The seven-week sprint to the general election for Nassau district attorney begins this weekend, with Democrat Madeline Singas and Republican Kate Murray each looking to frame distinctly different resumes as being best suited for the job.

Singas, the county's acting district attorney, withstood a primary challenge last week and has quickly turned her focus to highlighting her career of courtroom experience and her campaign platforms of tackling political corruption and curbing heroin-related deaths.

Murray, the longtime Hempstead Town supervisor -- who opened her campaign headquarters Saturday -- is arguing that her leadership over one of America's largest townships, and existing work on town-related anti-heroin initiatives, makes her the best candidate to oversee the district attorney's office and set its priorities.

The two candidates are likely to spend well over $1 million combined between now and Nov. 3 to spread their messages via mailers and television ads.

The district attorney's office -- which Democrat Kathleen Rice left in January after being elected to Congress -- has a budget of $34.6 million and more than 370 full-time employees.

"The district attorney is a manager, a visionary, the captain of the ship," said Murray, who has been town supervisor for 12 years and held stints as town clerk, state assemblywoman and as a lawyer in the state attorney general's office. "I'm clearly the one with executive and management experience; I'll be running on my record, and will let the public decide."

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Singas, who has 24 years of experience as a prosecutor in Queens and Nassau, served as Rice's chief deputy since 2011, before taking over the office in the interim. She said Murray's lack of experience in criminal law should be a disqualifier.

"Every decision made out of that office should be made by someone who knows what we do," Singas said. "You need someone who knows the job, is trained for the job and is qualified for the job. Voters know that -- it's intuitive -- and they don't like it when someone tries to tell them otherwise."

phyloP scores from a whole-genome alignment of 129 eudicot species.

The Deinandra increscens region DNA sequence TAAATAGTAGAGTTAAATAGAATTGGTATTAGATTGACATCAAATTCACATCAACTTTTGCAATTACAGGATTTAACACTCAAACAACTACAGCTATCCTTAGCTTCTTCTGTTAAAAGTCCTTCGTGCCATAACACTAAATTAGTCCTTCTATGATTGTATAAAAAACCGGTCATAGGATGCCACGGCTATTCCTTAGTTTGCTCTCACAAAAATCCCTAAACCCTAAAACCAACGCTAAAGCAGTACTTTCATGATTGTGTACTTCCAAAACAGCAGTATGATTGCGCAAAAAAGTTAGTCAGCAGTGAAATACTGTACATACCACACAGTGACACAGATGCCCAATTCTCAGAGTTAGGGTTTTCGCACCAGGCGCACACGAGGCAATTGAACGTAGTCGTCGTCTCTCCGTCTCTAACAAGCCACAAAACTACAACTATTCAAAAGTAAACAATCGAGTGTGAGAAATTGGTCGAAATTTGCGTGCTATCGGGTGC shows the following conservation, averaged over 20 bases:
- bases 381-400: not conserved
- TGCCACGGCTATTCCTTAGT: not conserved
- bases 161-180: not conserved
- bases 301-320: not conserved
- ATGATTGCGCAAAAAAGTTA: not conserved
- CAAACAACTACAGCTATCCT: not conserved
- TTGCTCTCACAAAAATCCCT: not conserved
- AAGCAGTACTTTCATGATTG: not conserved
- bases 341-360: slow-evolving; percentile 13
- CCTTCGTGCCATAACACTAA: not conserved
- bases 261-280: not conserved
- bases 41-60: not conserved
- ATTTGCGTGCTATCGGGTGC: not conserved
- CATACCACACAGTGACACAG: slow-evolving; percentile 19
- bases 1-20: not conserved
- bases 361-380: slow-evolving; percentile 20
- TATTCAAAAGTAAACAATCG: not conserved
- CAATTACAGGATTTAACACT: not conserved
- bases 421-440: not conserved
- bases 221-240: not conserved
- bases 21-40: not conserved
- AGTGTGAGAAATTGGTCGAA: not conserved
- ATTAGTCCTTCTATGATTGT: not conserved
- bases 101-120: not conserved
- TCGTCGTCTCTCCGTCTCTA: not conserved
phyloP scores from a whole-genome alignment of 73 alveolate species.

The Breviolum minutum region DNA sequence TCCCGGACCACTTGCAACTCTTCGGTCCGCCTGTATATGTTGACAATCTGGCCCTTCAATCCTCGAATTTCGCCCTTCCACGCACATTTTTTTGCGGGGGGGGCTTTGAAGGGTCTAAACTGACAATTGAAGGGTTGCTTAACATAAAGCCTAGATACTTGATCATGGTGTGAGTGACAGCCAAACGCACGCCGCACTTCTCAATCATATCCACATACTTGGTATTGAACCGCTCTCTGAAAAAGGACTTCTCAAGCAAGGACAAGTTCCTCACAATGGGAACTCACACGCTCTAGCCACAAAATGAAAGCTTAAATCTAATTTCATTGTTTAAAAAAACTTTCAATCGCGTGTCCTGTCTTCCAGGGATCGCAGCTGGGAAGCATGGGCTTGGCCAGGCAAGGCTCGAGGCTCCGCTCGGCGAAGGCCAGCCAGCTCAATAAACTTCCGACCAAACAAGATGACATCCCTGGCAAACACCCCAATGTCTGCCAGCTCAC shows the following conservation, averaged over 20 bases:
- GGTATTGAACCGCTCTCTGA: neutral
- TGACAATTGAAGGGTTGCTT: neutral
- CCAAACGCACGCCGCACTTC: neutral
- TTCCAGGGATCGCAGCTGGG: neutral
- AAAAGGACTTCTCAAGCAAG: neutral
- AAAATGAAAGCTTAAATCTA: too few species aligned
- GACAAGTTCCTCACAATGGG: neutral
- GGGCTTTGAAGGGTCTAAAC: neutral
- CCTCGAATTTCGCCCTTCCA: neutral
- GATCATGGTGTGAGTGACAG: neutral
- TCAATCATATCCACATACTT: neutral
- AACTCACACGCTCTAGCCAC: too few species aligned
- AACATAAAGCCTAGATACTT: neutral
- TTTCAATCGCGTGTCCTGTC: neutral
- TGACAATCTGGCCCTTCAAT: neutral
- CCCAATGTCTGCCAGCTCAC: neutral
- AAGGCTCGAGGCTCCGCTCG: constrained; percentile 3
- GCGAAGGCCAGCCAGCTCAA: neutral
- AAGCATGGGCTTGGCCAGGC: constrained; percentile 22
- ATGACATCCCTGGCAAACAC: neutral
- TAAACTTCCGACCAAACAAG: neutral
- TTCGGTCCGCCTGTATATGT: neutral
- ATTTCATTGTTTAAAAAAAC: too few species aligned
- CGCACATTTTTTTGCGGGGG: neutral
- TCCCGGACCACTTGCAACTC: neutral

Singas not as well-known

Political analysts say the race, despite the candidates' specific messages, may come down to how well Singas, who has never held elected office, can combat Murray's wide name recognition in Nassau.

"People need to know your name before you can persuade," said Michael Dawidziak, a Bohemia political consultant who works largely with Republicans. "First comes introduction, then persuasion."

Singas easily defeated former Manhattan prosecutor Michael Scotto in Thursday's primary, but only 3 percent of the county's 363,000 registered Democrats voted. Nassau Republicans are known for strong get-out-the-vote operations.

"The Democrats have a lot of work to do," said Hank Sheinkopf, a Democratic consultant.

Still, citing her fundraising, Lawrence Levy, executive dean of Hofstra University's National Center for Suburban Studies, said, "Singas is clearly an underdog, but the possibility of her winning is hardly in the realm of political science fiction."

Money an equalizer

Nassau Democratic chairman Jay Jacobs said Singas' funds will lessen the impact of the GOP's turnout and messaging machine. Singas ended August with $800,000 in cash on hand, while Murray, as of her last filed report in mid-July, had $538,000 on hand, most of it transferred from her town campaign fund, records show.

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"There's certainly enough for television and substantial mailings and field operations," Jacobs said of Singas' war chest. "People will have the opportunity to judge her on the merits of the arguments."

Jacobs dismissed the low turnout by saying the party didn't use all its resources because it was confident it'd win. "When you don't ask people to vote, you're not concerned when they don't vote," he said.

Nassau Republican chairman Joseph Mondello said he's already "trying to whip up the troops" for the election, but believes Murray has a built-in advantage: People know her well.

"Ms. Singas, I've never met the lady, never had the pleasure," Mondello said. "I can only talk to Kate Murray's popularity, which is enormous."

He argued that Murray's lack of prosecutorial experience, by providing outside perspective, could actually be a positive. "It's better, in some instances to have expertise outside the legal area," Mondello said.

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Beyond differing views of Singas and Murray's resumes, other attack lines are emerging.

Murray is trying to tie increases in fatal heroin overdoses to inaction by the district attorney's office since Singas has been chief deputy and acting district attorney. Singas has dismissed the criticisms, citing her recent calls for stronger heroin laws while pointing out that Murray recently called for a county task force to fight heroin when one already exists.

Singas, meanwhile, argues that she's best positioned to fight corruption as a career prosecutor, and not someone groomed in either party's political apparatus. Murray counters that she'd investigate any allegation, regardless of party.

Both candidates say they're prepared to debate each other.

"I'm ready to talk about issues that matter," Murray said.

"I gladly welcome the opportunity to engage," Singas said.